EDP Sciences
The CoRoT space mission: early results
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Issue
A&A
Volume 506, Number 1, October IV 2009
The CoRoT space mission: early results
Page(s) 183 - 188
Section Stellar structure and evolution
DOI https://doi.org/10.1051/0004-6361/200911914
Published online 04 June 2009

The CoRoT space mission: early results

Mode identification in rapidly rotating stars

D. R. Reese1 - M. J. Thompson1 - K. B. MacGregor2 - S. Jackson2 - A. Skumanich2 - T. S. Metcalfe2

1 - Department of Applied Mathematics, University of Sheffield, Hicks Building, Hounsfield Road, Sheffield S3 7RH, UK
2 - High Altitude Observatory, National Center for Atmospheric Research, Boulder, CO 80307, USA

Received 20 February 2009 / Accepted 24 May 2009

Abstract
Context. Recent calculations of pulsation modes in rapidly rotating polytropic models and models based on the Self-Consistent Field method have shown that the frequency spectrum of low degree pulsation modes can be described by an empirical formula similar to Tassoul's asymptotic formula, provided that the underlying rotation profile is not too differential.
Aims. Given the simplicity of this asymptotic formula, we investigate whether it can provide a means by which to identify pulsation modes in rapidly rotating stars.
Methods. We develop a new mode identification scheme which consists in scanning a multidimensional parameter space for the formula coefficients which yield the best-fitting asymptotic spectra. This mode identification scheme is then tested on artificial spectra based on the asymptotic formula, on random frequencies and on spectra based on full numerical eigenmode calculations for which the mode identification is known beforehand. We also investigate the effects of adding random frequencies to mimic the effects of chaotic modes which are also expected to show up in such stars.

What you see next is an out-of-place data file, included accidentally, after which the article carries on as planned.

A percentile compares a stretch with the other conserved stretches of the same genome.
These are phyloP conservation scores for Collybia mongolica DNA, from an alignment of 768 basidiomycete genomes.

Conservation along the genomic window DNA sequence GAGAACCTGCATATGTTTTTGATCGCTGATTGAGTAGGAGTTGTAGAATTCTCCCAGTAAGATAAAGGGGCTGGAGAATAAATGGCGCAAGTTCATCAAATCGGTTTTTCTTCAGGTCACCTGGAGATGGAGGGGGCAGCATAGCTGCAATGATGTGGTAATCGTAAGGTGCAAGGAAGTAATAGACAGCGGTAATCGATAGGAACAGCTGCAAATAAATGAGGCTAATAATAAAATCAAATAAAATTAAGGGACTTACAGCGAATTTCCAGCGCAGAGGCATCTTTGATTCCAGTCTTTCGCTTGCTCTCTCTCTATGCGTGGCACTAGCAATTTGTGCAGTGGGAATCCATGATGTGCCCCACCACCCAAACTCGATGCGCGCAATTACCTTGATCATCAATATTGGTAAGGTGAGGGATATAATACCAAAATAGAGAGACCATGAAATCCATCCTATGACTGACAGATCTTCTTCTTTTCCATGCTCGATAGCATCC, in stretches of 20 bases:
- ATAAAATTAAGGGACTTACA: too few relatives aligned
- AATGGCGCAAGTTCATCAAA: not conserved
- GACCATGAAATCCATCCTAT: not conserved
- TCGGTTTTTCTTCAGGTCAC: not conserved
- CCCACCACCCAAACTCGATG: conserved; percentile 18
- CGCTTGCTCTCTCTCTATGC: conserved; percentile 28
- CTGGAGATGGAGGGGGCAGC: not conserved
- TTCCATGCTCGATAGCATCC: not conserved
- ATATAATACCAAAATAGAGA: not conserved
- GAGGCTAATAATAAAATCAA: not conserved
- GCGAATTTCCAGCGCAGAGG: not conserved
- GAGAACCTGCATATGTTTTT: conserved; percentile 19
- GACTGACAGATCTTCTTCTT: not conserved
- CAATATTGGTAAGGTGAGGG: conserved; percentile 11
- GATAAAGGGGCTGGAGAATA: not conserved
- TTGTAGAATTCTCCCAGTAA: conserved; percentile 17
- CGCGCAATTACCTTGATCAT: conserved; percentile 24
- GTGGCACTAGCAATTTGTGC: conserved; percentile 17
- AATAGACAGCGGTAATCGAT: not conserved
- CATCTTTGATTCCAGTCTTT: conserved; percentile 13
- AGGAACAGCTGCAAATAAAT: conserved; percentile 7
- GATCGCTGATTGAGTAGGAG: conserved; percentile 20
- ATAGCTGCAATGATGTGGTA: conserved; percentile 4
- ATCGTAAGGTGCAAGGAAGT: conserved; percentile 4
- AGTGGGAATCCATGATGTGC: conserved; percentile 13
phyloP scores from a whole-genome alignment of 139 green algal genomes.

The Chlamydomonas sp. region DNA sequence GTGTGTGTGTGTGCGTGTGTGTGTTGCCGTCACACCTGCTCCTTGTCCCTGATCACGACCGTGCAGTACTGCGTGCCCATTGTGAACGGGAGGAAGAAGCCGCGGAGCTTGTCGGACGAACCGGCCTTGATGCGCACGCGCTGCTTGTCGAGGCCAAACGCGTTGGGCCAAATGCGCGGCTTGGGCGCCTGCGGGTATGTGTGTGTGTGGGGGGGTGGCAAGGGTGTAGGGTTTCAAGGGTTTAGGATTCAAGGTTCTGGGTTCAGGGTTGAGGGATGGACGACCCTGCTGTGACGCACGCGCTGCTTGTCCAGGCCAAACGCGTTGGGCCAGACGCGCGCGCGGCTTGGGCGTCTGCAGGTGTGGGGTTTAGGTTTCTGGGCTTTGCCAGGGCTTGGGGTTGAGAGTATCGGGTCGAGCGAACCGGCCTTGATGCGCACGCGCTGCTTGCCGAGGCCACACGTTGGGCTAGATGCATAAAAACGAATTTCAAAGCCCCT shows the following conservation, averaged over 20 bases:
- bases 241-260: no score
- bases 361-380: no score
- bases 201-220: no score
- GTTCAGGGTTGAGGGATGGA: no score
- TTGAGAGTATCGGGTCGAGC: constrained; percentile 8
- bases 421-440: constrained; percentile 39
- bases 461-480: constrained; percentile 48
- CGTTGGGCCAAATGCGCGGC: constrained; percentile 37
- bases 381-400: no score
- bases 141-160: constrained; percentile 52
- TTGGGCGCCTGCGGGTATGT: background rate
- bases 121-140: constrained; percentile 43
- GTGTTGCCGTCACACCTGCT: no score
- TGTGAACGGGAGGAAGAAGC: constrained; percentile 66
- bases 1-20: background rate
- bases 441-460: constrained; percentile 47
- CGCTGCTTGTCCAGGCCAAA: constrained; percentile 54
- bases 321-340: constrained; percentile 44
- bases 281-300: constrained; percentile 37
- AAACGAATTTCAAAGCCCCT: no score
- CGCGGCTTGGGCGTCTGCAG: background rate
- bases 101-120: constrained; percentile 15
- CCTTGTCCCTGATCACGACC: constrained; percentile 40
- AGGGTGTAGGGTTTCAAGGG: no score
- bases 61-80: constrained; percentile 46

Results. In the absence of chaotic modes, it is possible to accurately find a correct mode identification for most of the observed frequencies provided these frequencies are sufficiently close to their asymptotic values. The addition of random frequencies can very quickly become problematic and hinder correct mode identification. Modifying the mode identification scheme to reject the worst fitting modes can bring some improvement but the results still remain poorer than in the case without chaotic modes.

Key words: stars: oscillations - stars: rotation

1 Introduction

Many stars with intermediate or high masses are rapid rotators (e.g. Reese et al. 2008, and references therein). Rapid rotation causes a number of additional physical phenomena which make it much more difficult to model the structure and evolution of these stars. These include centrifugal deformation, gravity darkening, baroclinic flows, various forms of turbulence and transport phenomena (e.g. Rieutord 2006a). Much theoretical work has gone into modelling these stars (e.g. Meynet & Maeder 1997; Roxburgh 2004, 2006; Jackson et al. 2005; MacGregor et al. 2007; Rieutord 2006b; Espinosa Lara & Rieutord 2007). Naturally, such models are subject to uncertainties and therefore require observational constraints. Asteroseismology, the study of stellar pulsations, is currently the best way to probe the internal structure of stars and therefore to constrain such models. A number of recent works have therefore focused on the effects of rapid rotation, and in particular stellar deformation, on stellar pulsations. For acoustic modes, these include studies based on full eigenmode calculations (Espinosa et al. 2004; Lovekin & Deupree 2008; Lovekin et al. 2009; Lignières et al. 2006; Reese et al. 2006, 2009) and studies based on ray dynamics (Lignières & Georgeot 2008,2009). There are also a number of works on other types of pulsation modes. On the observational side, the CoRoT mission is providing stellar pulsation data with unprecedented accuracy. However, in order to exploit such data, it is necessary to correctly match theoretically calculated pulsation modes with observed ones. This process is known as mode identification.